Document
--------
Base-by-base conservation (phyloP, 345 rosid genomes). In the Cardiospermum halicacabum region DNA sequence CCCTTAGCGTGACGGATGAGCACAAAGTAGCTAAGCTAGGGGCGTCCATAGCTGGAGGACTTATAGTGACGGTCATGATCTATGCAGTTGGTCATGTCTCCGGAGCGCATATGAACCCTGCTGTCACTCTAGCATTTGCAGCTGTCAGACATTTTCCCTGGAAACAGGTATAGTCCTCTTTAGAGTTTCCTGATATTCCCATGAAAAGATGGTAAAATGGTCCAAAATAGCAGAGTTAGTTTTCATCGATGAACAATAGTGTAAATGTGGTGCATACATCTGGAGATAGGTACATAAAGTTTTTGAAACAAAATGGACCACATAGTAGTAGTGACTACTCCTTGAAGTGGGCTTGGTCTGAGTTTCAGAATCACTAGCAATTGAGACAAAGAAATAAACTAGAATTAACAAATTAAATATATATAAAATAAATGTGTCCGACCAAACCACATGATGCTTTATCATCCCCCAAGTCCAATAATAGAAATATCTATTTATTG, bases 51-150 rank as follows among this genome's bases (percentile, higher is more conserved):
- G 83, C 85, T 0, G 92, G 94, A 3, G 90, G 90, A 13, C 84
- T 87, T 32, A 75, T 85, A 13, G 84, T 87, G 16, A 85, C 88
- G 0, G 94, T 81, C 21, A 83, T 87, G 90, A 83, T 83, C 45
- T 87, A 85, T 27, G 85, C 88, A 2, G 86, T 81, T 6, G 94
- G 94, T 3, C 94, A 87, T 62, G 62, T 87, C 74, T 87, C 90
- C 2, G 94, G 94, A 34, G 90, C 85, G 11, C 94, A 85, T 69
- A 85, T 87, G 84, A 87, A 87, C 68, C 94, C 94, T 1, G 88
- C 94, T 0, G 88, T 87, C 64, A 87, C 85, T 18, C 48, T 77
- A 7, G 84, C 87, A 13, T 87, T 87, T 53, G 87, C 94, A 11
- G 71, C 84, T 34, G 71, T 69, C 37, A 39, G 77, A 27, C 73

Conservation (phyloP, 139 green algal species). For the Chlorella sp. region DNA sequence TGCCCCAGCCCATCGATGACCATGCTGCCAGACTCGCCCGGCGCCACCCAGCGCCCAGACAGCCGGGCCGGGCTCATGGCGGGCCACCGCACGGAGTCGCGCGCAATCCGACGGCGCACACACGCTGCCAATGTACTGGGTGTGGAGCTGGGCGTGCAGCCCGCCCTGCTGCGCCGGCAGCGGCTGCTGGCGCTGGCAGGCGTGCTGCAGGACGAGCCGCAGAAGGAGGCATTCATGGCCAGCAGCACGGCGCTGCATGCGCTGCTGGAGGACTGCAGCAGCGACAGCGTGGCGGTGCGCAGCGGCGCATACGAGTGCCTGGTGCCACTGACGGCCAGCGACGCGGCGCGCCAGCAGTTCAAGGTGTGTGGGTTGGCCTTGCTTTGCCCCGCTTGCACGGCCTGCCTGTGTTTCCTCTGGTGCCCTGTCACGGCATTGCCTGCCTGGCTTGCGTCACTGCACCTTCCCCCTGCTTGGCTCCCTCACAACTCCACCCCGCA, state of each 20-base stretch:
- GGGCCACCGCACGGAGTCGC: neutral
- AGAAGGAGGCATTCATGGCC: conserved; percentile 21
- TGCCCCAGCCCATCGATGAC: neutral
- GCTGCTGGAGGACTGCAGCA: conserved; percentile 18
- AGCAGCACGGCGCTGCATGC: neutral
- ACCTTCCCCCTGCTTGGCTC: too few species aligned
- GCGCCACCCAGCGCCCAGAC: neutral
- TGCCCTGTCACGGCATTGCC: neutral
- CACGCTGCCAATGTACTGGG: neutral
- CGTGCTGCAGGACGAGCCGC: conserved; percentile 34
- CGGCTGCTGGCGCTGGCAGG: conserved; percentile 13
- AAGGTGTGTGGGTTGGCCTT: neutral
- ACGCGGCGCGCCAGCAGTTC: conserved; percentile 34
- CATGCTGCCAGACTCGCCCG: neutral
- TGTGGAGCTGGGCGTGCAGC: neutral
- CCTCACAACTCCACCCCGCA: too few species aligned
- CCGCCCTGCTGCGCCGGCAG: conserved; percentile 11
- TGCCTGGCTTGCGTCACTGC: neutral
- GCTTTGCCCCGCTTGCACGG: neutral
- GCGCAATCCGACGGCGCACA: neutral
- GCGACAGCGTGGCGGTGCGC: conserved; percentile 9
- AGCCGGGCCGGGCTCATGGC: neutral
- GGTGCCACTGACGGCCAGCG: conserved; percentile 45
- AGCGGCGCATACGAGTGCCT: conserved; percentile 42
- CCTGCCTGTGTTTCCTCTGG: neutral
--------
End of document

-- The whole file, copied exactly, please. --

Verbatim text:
Base-by-base conservation (phyloP, 345 rosid genomes). In the Cardiospermum halicacabum region DNA sequence CCCTTAGCGTGACGGATGAGCACAAAGTAGCTAAGCTAGGGGCGTCCATAGCTGGAGGACTTATAGTGACGGTCATGATCTATGCAGTTGGTCATGTCTCCGGAGCGCATATGAACCCTGCTGTCACTCTAGCATTTGCAGCTGTCAGACATTTTCCCTGGAAACAGGTATAGTCCTCTTTAGAGTTTCCTGATATTCCCATGAAAAGATGGTAAAATGGTCCAAAATAGCAGAGTTAGTTTTCATCGATGAACAATAGTGTAAATGTGGTGCATACATCTGGAGATAGGTACATAAAGTTTTTGAAACAAAATGGACCACATAGTAGTAGTGACTACTCCTTGAAGTGGGCTTGGTCTGAGTTTCAGAATCACTAGCAATTGAGACAAAGAAATAAACTAGAATTAACAAATTAAATATATATAAAATAAATGTGTCCGACCAAACCACATGATGCTTTATCATCCCCCAAGTCCAATAATAGAAATATCTATTTATTG, bases 51-150 rank as follows among this genome's bases (percentile, higher is more conserved):
- G 83, C 85, T 0, G 92, G 94, A 3, G 90, G 90, A 13, C 84
- T 87, T 32, A 75, T 85, A 13, G 84, T 87, G 16, A 85, C 88
- G 0, G 94, T 81, C 21, A 83, T 87, G 90, A 83, T 83, C 45
- T 87, A 85, T 27, G 85, C 88, A 2, G 86, T 81, T 6, G 94
- G 94, T 3, C 94, A 87, T 62, G 62, T 87, C 74, T 87, C 90
- C 2, G 94, G 94, A 34, G 90, C 85, G 11, C 94, A 85, T 69
- A 85, T 87, G 84, A 87, A 87, C 68, C 94, C 94, T 1, G 88
- C 94, T 0, G 88, T 87, C 64, A 87, C 85, T 18, C 48, T 77
- A 7, G 84, C 87, A 13, T 87, T 87, T 53, G 87, C 94, A 11
- G 71, C 84, T 34, G 71, T 69, C 37, A 39, G 77, A 27, C 73

Conservation (phyloP, 139 green algal species). For the Chlorella sp. region DNA sequence TGCCCCAGCCCATCGATGACCATGCTGCCAGACTCGCCCGGCGCCACCCAGCGCCCAGACAGCCGGGCCGGGCTCATGGCGGGCCACCGCACGGAGTCGCGCGCAATCCGACGGCGCACACACGCTGCCAATGTACTGGGTGTGGAGCTGGGCGTGCAGCCCGCCCTGCTGCGCCGGCAGCGGCTGCTGGCGCTGGCAGGCGTGCTGCAGGACGAGCCGCAGAAGGAGGCATTCATGGCCAGCAGCACGGCGCTGCATGCGCTGCTGGAGGACTGCAGCAGCGACAGCGTGGCGGTGCGCAGCGGCGCATACGAGTGCCTGGTGCCACTGACGGCCAGCGACGCGGCGCGCCAGCAGTTCAAGGTGTGTGGGTTGGCCTTGCTTTGCCCCGCTTGCACGGCCTGCCTGTGTTTCCTCTGGTGCCCTGTCACGGCATTGCCTGCCTGGCTTGCGTCACTGCACCTTCCCCCTGCTTGGCTCCCTCACAACTCCACCCCGCA, state of each 20-base stretch:
- GGGCCACCGCACGGAGTCGC: neutral
- AGAAGGAGGCATTCATGGCC: conserved; percentile 21
- TGCCCCAGCCCATCGATGAC: neutral
- GCTGCTGGAGGACTGCAGCA: conserved; percentile 18
- AGCAGCACGGCGCTGCATGC: neutral
- ACCTTCCCCCTGCTTGGCTC: too few species aligned
- GCGCCACCCAGCGCCCAGAC: neutral
- TGCCCTGTCACGGCATTGCC: neutral
- CACGCTGCCAATGTACTGGG: neutral
- CGTGCTGCAGGACGAGCCGC: conserved; percentile 34
- CGGCTGCTGGCGCTGGCAGG: conserved; percentile 13
- AAGGTGTGTGGGTTGGCCTT: neutral
- ACGCGGCGCGCCAGCAGTTC: conserved; percentile 34
- CATGCTGCCAGACTCGCCCG: neutral
- TGTGGAGCTGGGCGTGCAGC: neutral
- CCTCACAACTCCACCCCGCA: too few species aligned
- CCGCCCTGCTGCGCCGGCAG: conserved; percentile 11
- TGCCTGGCTTGCGTCACTGC: neutral
- GCTTTGCCCCGCTTGCACGG: neutral
- GCGCAATCCGACGGCGCACA: neutral
- GCGACAGCGTGGCGGTGCGC: conserved; percentile 9
- AGCCGGGCCGGGCTCATGGC: neutral
- GGTGCCACTGACGGCCAGCG: conserved; percentile 45
- AGCGGCGCATACGAGTGCCT: conserved; percentile 42
- CCTGCCTGTGTTTCCTCTGG: neutral